Don’t Get Ticked Off!

We all have pulled many ticks off of dogs and while mildly satisfying, it’s mostly gross. While you never want any type of tick to make a home on your dog’s body, on the West Coast it is the Western blacklegged tick that carries Lyme Disease, and therefore the one you need to be most cautious of. Juvenile ticks love leaf litter, logs, branches, and the bases of trees, while adult ticks typically post up on shrubs or tall grasses to look for hosts. Unlike the East Coast, where these vectors typically hang out in backyards, ticks here are particularly abundant in wooded areas with close-packed Pacific madrone, Douglas-fir, or oak trees.

Sadly, Lyme season in California is year-round. However, the highest risk for Lyme is in the spring and summer because there is a profusion of juvenile ticks (nymphs) which are the most virulent. The good news is that if a Lyme-infected tick does happen to bite your or your pup it takes at least 24 hours (and generally 36-48) for the bacteria to travel from the tick’s gut to their mouth and into their host’s blood. Which means that tick checks after every walk and hike with your dog can be very effective!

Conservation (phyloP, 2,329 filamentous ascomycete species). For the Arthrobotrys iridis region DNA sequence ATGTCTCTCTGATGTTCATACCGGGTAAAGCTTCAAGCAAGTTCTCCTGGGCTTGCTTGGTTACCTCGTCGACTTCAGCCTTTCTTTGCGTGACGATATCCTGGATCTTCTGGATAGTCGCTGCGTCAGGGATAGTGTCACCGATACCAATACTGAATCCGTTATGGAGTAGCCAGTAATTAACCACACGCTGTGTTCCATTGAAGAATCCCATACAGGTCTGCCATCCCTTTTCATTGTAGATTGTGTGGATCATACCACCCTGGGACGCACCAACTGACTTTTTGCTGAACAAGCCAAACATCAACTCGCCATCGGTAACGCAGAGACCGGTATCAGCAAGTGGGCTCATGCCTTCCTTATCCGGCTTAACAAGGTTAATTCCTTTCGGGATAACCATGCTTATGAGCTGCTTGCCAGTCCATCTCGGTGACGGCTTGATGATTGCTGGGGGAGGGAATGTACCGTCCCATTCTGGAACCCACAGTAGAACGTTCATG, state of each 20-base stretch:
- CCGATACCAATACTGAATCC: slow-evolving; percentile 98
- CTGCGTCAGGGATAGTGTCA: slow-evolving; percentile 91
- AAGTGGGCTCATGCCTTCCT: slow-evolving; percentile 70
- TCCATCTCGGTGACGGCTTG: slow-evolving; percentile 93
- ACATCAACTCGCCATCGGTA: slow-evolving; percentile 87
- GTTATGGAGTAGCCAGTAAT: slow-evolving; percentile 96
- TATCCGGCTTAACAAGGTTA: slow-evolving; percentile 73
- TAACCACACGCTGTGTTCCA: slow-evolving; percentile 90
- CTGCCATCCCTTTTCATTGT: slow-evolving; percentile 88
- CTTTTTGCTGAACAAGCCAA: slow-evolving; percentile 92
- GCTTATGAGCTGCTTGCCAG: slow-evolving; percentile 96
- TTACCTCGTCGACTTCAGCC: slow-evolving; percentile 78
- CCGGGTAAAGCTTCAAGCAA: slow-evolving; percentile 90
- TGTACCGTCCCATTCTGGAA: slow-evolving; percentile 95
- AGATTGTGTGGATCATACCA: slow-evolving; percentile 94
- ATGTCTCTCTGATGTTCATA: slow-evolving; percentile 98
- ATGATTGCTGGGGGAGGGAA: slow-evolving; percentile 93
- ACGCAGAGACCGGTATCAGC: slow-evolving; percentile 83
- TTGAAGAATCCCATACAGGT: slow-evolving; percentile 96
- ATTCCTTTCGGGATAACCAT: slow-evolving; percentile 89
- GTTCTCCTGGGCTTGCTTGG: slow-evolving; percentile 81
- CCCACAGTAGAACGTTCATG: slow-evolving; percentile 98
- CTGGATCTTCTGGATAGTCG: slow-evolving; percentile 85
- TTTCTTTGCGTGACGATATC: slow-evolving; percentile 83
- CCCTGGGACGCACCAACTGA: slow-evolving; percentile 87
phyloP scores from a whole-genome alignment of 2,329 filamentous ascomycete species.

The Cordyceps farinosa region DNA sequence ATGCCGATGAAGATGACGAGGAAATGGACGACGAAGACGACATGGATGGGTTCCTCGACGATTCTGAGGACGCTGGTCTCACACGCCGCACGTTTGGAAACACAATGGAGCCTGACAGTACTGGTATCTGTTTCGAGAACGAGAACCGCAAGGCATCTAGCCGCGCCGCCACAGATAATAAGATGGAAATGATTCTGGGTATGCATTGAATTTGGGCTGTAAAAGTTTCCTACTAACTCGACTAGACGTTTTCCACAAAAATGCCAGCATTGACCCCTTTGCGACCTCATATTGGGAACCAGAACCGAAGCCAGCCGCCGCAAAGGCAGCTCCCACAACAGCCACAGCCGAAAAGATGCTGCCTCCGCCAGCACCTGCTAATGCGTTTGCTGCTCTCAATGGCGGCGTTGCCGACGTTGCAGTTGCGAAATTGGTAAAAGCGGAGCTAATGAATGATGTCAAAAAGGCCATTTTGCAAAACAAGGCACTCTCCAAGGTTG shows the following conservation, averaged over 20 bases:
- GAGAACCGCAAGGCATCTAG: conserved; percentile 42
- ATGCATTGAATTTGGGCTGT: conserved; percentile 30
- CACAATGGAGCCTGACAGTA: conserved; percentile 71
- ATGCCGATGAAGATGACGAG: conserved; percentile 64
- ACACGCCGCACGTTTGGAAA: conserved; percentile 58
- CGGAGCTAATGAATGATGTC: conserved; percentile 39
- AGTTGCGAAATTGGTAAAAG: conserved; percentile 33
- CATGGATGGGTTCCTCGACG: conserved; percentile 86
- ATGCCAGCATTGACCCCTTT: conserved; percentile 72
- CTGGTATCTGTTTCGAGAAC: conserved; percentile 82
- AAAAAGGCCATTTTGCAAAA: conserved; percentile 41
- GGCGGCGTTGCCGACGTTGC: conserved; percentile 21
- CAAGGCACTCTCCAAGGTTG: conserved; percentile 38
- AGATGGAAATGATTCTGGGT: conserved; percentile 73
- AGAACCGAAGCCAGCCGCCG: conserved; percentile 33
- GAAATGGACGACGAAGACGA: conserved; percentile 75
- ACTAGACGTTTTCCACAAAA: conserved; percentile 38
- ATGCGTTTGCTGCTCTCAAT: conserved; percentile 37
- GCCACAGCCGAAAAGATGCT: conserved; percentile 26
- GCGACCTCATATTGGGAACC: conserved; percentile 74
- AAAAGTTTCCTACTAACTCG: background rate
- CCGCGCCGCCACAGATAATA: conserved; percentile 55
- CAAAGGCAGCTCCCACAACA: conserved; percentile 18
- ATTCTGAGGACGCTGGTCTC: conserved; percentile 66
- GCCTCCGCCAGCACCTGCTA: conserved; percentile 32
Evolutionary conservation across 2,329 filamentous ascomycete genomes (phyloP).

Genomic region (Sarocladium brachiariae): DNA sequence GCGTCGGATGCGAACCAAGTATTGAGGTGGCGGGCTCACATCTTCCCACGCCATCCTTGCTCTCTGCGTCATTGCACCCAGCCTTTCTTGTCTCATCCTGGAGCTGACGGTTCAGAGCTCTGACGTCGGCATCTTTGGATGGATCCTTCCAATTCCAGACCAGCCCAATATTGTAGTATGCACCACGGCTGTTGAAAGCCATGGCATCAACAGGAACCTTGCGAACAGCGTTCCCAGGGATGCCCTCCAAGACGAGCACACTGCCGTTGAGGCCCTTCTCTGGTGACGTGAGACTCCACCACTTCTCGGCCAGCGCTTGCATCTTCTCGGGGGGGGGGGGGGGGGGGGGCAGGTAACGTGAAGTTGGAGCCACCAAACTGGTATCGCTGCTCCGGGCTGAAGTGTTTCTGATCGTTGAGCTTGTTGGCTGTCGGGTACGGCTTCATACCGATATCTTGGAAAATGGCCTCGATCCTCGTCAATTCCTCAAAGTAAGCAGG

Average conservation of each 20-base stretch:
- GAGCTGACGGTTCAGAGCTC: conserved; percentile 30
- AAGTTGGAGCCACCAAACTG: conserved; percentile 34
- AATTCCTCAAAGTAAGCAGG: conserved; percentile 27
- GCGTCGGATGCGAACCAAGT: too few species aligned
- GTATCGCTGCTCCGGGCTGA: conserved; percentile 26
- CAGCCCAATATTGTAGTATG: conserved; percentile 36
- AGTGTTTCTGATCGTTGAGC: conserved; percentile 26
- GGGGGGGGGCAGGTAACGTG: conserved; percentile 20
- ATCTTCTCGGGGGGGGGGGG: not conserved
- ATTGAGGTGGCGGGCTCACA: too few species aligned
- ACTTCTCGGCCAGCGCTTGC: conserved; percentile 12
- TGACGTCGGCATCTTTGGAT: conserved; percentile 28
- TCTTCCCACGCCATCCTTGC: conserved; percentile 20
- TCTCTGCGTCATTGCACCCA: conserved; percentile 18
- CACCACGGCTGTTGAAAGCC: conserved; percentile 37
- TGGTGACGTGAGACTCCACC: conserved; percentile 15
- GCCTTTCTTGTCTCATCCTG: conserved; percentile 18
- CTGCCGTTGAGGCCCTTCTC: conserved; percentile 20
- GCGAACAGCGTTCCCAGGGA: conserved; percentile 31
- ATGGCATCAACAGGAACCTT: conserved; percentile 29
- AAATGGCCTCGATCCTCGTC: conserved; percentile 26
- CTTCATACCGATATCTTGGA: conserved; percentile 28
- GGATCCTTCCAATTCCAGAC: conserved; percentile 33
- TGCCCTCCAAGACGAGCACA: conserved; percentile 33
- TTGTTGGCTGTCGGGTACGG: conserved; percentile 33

Ticks will hang out anywhere on your pet, but especially between the toes, around the eyelids, in their armpits and groin, ears, and under their collars. Just run your fingers through their hairs with light pressure to see if you can feel any bumps. (A headlamp is a very useful tool to have for a tick check!) If you do find an attached tick you can use a good pair of fine-point tweezers to grasp the tick’s head as close to your dog’s skin as possible, then gently and steadily pull it out in a straight motion. Be sure to check afterwards that you have removed the tick’s head. Dispose of a live tick by dropping it in alcohol, flushing it down the toilet, or putting it in a sealed
bag or container. Afterwards remember to wash the dog’s wound and your hands.

There are many different tick preventatives available, both topical and oral. Do not assume that whatever flea preventative your dog takes will also work on ticks. SCRUF is a fan of Wondercide, as well as cedar oil mixed with water, but it’s best to speak with your vet regarding he best options for your dog.

Hopefully knowing these preventative tick tips will make outdoor time with your pet even more enjoyable. Happy hiking from your friends at SCRUF!

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